Large trees declining in Yosemite

Jul 29, 2009

Large trees have declined in Yosemite National Park during the 20th century, and warmer climate conditions may play a role.

The number of large-diameter in the park declined 24 percent between the 1930s and 1990s. U.S. Geological Survey and University of Washington scientists compared the earliest records of large-diameter trees densities from 1932 to the most recent records from 1988.

A decline in large trees means and possible reduction in species such as spotted owls, mosses, orchids and fishers (a carnivore related to weasels). Fewer new trees will grow in the landscape because large trees are a seed source for the surrounding landscape. Large-diameter trees generally resist fire more than small-diameter trees, so fewer large trees could also slow forest regeneration after fires.

"Although this study did not investigate the causes of decline, is a likely contributor to these events and should be taken into consideration," said USGS scientist emeritus Jan van Wagtendonk. "Warmer conditions increase the length of the summer dry season and decrease the snowpack that provides much of the water for the growing season. A longer summer dry season can also reduce tree growth and vigor, and can reduce trees' ability to resist insects and pathogens."

Scientists also found a shift to fire-intolerant trees in some forests that had not experienced fires for nearly a century. In these areas, trees changed from fire-tolerant ponderosa pines to fire-intolerant white fir and incense cedar. In burned areas, however, pines remained dominant.

"We should be aware that more frequent and severe wildfires are possible in Yosemite because of the recent shift to fire-intolerant trees in unburned areas and warmer climates bring drier conditions," said van Wagtendonk.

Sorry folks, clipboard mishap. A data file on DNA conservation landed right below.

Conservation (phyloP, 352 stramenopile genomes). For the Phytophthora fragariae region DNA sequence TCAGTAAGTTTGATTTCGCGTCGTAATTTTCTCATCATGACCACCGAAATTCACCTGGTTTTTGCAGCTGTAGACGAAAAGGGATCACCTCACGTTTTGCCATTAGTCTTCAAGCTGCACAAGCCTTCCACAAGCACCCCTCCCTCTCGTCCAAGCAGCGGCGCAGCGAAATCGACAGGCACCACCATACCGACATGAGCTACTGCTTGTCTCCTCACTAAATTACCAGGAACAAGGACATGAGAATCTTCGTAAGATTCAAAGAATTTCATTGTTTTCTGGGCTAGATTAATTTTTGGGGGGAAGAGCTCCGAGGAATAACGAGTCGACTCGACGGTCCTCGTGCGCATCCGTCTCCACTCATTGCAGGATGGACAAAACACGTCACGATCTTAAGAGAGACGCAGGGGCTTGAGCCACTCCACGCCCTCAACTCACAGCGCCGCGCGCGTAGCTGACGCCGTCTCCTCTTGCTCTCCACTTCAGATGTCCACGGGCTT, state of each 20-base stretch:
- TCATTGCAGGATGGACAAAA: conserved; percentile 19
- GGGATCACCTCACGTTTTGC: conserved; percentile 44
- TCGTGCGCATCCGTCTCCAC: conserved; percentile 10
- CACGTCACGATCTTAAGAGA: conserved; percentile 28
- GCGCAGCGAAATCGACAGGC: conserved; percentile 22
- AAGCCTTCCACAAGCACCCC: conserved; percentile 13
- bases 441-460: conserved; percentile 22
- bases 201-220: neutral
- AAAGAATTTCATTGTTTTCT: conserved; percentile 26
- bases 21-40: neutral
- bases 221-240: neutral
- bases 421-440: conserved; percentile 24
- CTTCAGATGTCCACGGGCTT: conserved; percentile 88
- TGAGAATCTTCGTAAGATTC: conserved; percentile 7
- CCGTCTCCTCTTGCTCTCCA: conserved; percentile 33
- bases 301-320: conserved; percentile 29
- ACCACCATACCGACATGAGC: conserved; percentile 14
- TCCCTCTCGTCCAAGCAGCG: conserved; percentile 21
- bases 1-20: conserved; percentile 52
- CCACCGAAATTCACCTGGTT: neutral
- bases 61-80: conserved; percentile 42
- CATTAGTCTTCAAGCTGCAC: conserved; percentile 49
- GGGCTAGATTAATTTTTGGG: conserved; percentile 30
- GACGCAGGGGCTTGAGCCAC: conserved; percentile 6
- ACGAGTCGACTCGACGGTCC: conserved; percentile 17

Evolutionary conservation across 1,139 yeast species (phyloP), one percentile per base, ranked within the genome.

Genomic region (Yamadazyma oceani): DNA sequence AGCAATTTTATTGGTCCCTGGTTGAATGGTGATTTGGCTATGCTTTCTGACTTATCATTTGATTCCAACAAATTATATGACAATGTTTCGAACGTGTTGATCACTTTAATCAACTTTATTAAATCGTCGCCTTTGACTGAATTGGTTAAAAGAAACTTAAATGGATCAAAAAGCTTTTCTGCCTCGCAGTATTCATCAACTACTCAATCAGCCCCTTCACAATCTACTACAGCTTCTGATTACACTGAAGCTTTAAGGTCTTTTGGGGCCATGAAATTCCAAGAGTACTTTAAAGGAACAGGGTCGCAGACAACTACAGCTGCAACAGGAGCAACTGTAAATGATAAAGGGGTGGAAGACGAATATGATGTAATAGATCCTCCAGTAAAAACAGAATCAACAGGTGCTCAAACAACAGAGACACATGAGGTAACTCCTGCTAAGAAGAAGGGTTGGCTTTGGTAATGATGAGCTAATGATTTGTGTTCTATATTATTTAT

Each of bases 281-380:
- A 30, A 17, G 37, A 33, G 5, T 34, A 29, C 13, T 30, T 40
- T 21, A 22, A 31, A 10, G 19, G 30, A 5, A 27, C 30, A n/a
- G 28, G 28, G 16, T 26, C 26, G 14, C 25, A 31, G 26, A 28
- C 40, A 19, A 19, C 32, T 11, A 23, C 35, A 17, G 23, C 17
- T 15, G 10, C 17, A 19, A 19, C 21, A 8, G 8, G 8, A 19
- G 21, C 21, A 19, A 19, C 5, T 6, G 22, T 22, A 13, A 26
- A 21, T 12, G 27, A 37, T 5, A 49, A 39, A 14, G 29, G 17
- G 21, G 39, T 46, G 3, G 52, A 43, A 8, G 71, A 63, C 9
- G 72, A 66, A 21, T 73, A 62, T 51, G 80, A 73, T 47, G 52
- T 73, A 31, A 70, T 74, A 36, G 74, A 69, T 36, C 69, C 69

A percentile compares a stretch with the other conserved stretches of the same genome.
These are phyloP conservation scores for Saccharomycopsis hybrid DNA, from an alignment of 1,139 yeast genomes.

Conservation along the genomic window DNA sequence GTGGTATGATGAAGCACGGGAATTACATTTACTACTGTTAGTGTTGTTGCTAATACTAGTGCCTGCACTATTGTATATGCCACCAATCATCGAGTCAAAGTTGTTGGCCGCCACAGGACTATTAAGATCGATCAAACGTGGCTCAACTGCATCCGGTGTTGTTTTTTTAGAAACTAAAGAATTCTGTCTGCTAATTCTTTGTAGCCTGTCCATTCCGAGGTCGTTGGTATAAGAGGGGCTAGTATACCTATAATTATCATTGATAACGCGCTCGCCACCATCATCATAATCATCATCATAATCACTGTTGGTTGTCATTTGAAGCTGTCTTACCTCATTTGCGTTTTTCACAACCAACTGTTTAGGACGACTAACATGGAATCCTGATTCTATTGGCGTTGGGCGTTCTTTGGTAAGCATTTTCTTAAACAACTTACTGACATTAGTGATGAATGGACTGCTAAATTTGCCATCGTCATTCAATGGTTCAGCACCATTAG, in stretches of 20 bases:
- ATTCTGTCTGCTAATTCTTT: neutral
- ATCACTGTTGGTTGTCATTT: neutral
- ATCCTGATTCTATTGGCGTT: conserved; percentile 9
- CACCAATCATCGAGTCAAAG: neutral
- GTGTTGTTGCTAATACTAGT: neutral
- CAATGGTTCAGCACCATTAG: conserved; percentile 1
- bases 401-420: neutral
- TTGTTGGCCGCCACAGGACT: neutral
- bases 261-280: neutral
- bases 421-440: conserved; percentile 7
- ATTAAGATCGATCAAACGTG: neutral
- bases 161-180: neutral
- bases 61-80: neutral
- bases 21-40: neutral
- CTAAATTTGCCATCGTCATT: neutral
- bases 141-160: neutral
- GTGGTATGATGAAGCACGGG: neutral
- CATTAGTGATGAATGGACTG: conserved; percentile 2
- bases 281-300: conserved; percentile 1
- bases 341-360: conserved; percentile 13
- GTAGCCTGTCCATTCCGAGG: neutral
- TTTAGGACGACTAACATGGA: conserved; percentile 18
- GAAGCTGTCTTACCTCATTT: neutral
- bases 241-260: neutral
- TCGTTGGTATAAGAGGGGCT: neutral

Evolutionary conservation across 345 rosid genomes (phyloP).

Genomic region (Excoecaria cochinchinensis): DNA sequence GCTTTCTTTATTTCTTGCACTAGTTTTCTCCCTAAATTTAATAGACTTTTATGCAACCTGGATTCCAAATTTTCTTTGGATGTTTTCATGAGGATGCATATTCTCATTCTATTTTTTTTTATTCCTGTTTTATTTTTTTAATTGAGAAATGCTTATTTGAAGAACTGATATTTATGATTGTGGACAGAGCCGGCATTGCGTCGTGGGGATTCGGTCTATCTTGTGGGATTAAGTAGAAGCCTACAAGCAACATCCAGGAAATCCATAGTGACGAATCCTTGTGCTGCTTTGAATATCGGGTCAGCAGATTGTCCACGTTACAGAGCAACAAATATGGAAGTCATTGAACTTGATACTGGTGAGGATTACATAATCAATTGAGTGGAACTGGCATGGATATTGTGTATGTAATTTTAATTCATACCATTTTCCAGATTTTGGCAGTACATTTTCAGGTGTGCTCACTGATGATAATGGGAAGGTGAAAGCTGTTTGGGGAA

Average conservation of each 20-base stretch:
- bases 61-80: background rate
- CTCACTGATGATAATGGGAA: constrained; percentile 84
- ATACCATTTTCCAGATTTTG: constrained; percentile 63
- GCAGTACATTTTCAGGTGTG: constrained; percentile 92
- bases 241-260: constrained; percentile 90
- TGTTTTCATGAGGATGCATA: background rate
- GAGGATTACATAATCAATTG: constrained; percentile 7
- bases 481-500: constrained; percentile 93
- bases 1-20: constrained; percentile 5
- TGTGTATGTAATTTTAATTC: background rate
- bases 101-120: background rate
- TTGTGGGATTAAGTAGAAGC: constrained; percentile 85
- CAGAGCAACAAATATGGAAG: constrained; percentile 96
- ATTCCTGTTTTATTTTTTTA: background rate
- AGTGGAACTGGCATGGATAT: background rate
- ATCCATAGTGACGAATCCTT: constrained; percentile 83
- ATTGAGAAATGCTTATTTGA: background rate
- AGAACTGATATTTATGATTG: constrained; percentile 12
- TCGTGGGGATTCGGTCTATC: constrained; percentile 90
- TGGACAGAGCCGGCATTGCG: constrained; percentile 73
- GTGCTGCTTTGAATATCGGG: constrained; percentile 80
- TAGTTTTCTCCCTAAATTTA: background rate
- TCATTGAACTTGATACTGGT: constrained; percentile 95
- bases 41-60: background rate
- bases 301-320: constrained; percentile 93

More information: This research was published in Forest Ecology and Management and can be found at www.werc.usgs.gov/yosemite/pdf… e_Trees_FEM_2009.pdf .

Source: United States Geological Survey (news : web)

Explore further: Calcification in changing oceans explored in special issue of The Biological Bulletin

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Velanarris
5 / 5 (1) Jul 29, 2009
"Although this study did not investigate the causes of decline, climate change is a likely contributor to these events and should be taken into consideration," said USGS scientist emeritus Jan van Wagtendonk.


This is speculation in an abstract that has no bearing on the actual article. Regardless of my point of view, this has no place here.

And before the AGW squad come a rollin in and freaking out,

if Dr. van Wagtendonk had spoken up about how AGW couldn't have been to blame I'd be saying the same thing.
aufever
not rated yet Jul 30, 2009
He should go to State of California "Mountain Home State Demostration Forest" and see what happens when the forests are properly managed. There is even a Tulare County Campground that has better managenent than Yosemite. The have a thriving Redwood Forest with the 3rd and 4th largest Redwoods.
markconger
5 / 5 (1) Jul 31, 2009
"Although this study did not investigate the causes of decline, climate change is a likely contributor to these events and should be taken into consideration," said USGS scientist emeritus Jan van Wagtendonk.

I read the research paper, and frankly, this statement has no evidence contained anywhere in the paper. In fact climate change is never mentioned, his work concludes that fire is reponsible. This statement is unsupported opinion and has no place being reported as though the research supports it.